"What makes you think this is the case?"

The San Diego North County Times published an interview with physicist, John Polkinghorne who is known for explaining  the existence of the quark. The interview by Dean Nelson is of interest to this blog because Polkinghorne is comfortable with both theology and science. Here is an excerpt from the concluding question in that interview.

Q: ...can scientific thinking actually help one's religious thinking?
A: It helps in this sense ... if a scientist is considering a deep question, whether inside science or outside of science, instead of asking "Is this reasonable," as if you knew beforehand what path the rationality would have to take, they ask a different question that is more open and more demanding ... As in my scientific beliefs, my Christian beliefs can be defended when I answer the question, "What makes you think this is the case?"
Posted in Faith-and-values on Friday, November 12, 2010 12:00 am
Earlier in the interview   Polkinghorne  noted that  Physicists use language that includes "Mind of God" when they write for the general public about science. That note reminded me that Christian Science recognizes 7 synonyms for God. One of the 7 is Mind. Because it is a synonym or proper name, Mind is capitalized.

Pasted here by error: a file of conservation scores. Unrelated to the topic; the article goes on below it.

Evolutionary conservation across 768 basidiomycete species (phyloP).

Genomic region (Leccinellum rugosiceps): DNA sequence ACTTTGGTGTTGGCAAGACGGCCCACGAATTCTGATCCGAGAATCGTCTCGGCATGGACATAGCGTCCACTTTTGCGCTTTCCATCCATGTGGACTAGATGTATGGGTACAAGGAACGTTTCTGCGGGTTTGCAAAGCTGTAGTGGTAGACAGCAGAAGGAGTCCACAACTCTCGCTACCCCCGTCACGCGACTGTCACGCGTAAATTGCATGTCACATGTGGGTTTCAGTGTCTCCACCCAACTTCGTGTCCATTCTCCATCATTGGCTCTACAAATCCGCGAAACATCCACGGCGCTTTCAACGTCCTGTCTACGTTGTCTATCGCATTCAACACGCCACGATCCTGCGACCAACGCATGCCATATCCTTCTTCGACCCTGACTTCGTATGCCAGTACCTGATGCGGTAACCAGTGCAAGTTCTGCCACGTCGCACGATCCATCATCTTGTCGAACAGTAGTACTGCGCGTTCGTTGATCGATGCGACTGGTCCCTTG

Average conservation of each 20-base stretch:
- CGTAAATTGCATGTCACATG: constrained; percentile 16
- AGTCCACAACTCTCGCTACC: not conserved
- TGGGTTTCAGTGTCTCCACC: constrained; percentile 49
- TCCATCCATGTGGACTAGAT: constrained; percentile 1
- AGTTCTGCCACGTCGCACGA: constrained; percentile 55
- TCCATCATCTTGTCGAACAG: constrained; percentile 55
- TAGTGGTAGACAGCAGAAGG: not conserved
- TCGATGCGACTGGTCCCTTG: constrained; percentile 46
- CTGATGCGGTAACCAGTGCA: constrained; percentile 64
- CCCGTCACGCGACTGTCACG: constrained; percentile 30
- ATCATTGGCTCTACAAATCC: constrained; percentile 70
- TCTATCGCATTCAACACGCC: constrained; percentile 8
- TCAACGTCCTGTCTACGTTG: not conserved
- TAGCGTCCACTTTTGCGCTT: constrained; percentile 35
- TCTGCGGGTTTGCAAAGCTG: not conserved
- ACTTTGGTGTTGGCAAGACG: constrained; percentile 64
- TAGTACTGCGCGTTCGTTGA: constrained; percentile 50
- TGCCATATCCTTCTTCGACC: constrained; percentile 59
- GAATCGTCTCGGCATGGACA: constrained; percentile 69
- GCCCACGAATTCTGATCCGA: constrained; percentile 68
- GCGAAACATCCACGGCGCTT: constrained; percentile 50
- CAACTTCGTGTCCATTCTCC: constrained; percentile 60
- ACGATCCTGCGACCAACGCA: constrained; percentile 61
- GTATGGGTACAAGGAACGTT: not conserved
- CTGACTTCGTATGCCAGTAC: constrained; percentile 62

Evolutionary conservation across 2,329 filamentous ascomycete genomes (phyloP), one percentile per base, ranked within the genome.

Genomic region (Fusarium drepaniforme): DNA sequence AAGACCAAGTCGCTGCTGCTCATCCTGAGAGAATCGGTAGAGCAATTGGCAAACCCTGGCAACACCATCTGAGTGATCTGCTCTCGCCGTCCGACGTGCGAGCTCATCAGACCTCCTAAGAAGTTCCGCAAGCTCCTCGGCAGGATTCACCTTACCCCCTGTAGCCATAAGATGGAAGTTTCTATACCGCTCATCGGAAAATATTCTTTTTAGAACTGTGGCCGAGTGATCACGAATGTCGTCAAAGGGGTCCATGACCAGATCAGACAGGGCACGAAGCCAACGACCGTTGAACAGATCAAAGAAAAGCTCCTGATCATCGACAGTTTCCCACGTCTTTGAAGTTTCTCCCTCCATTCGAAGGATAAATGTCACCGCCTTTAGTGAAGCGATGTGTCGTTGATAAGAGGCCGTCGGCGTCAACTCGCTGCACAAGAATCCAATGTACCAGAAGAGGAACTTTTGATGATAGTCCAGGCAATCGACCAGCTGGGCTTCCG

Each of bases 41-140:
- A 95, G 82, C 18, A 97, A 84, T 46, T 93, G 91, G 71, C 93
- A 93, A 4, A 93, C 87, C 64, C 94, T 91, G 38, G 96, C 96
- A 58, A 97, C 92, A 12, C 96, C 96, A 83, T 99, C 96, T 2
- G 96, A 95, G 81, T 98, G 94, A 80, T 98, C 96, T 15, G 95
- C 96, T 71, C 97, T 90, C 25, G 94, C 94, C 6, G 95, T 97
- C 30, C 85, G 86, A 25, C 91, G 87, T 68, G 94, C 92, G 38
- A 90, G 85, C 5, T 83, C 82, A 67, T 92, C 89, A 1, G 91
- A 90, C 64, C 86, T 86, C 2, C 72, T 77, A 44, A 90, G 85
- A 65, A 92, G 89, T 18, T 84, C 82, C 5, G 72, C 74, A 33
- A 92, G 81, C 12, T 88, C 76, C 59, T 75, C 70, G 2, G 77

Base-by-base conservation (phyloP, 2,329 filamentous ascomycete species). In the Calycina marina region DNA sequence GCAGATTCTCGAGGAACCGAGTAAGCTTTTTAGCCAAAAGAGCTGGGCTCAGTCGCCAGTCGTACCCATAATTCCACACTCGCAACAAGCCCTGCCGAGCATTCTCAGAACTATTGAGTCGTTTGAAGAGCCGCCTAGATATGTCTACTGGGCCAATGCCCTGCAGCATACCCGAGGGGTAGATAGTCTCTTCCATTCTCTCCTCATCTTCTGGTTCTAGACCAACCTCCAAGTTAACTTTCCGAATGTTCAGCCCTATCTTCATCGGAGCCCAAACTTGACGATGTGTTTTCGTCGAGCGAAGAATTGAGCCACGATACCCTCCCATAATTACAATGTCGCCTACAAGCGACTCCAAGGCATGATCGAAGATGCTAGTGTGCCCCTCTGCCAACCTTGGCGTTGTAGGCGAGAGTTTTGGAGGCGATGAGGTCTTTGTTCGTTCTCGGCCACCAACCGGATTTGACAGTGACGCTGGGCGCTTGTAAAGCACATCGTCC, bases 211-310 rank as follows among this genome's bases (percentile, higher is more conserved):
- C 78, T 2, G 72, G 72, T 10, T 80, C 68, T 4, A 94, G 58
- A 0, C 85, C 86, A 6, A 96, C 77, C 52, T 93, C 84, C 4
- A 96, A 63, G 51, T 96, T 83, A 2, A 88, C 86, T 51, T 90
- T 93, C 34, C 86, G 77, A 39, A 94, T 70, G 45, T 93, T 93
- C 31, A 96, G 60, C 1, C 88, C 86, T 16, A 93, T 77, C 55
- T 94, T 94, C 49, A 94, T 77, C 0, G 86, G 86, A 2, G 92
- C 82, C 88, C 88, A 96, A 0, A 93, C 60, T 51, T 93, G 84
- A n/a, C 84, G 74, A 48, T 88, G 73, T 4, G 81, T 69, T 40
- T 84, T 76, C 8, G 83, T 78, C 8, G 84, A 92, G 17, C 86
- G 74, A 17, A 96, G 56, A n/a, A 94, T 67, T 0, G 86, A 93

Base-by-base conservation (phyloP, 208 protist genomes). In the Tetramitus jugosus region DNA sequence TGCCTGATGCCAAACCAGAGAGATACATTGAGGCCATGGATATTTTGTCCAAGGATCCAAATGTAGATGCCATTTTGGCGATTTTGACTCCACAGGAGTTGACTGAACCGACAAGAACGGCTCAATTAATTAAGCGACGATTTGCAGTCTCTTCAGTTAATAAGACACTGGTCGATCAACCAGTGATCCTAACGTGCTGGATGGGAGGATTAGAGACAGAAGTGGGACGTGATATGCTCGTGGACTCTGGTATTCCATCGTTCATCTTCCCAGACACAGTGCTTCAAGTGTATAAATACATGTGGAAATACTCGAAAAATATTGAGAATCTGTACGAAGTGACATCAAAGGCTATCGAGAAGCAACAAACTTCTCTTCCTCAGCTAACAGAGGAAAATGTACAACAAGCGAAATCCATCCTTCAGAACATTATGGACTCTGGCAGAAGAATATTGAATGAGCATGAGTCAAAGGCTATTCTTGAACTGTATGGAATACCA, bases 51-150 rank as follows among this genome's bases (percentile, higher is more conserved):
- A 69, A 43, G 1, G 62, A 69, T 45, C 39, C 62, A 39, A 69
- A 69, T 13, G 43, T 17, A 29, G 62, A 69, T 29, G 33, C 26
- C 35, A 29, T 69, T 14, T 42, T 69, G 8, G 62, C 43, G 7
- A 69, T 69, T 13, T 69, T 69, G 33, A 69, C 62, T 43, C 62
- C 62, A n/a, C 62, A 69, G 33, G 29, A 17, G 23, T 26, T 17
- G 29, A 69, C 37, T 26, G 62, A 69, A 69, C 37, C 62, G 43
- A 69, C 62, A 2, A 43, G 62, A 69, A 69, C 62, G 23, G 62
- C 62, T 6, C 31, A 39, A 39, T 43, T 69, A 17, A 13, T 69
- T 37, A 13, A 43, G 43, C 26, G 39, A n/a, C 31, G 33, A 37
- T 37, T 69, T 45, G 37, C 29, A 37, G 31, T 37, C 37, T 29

When referring to mind governed by material law, mind is not capitalized and does not relate to what omniscient God knows. Instead it relates to the physical, limited or material. That mind is corporeal-sense dependent and is explained by ever-changing or seemingly progressive theories. It lacks the qualities of  the infinite, eternal and constant.
The difference between Mind and mind is the difference between Science and science. Reaching the limits of the material propels earnest scientific thought into the fetterless and spiritual. That is where man in the image and likeness of his Creator can find satisfaction. 
Father, where Thine own children are, I love to be. -Mary Baker Eddy

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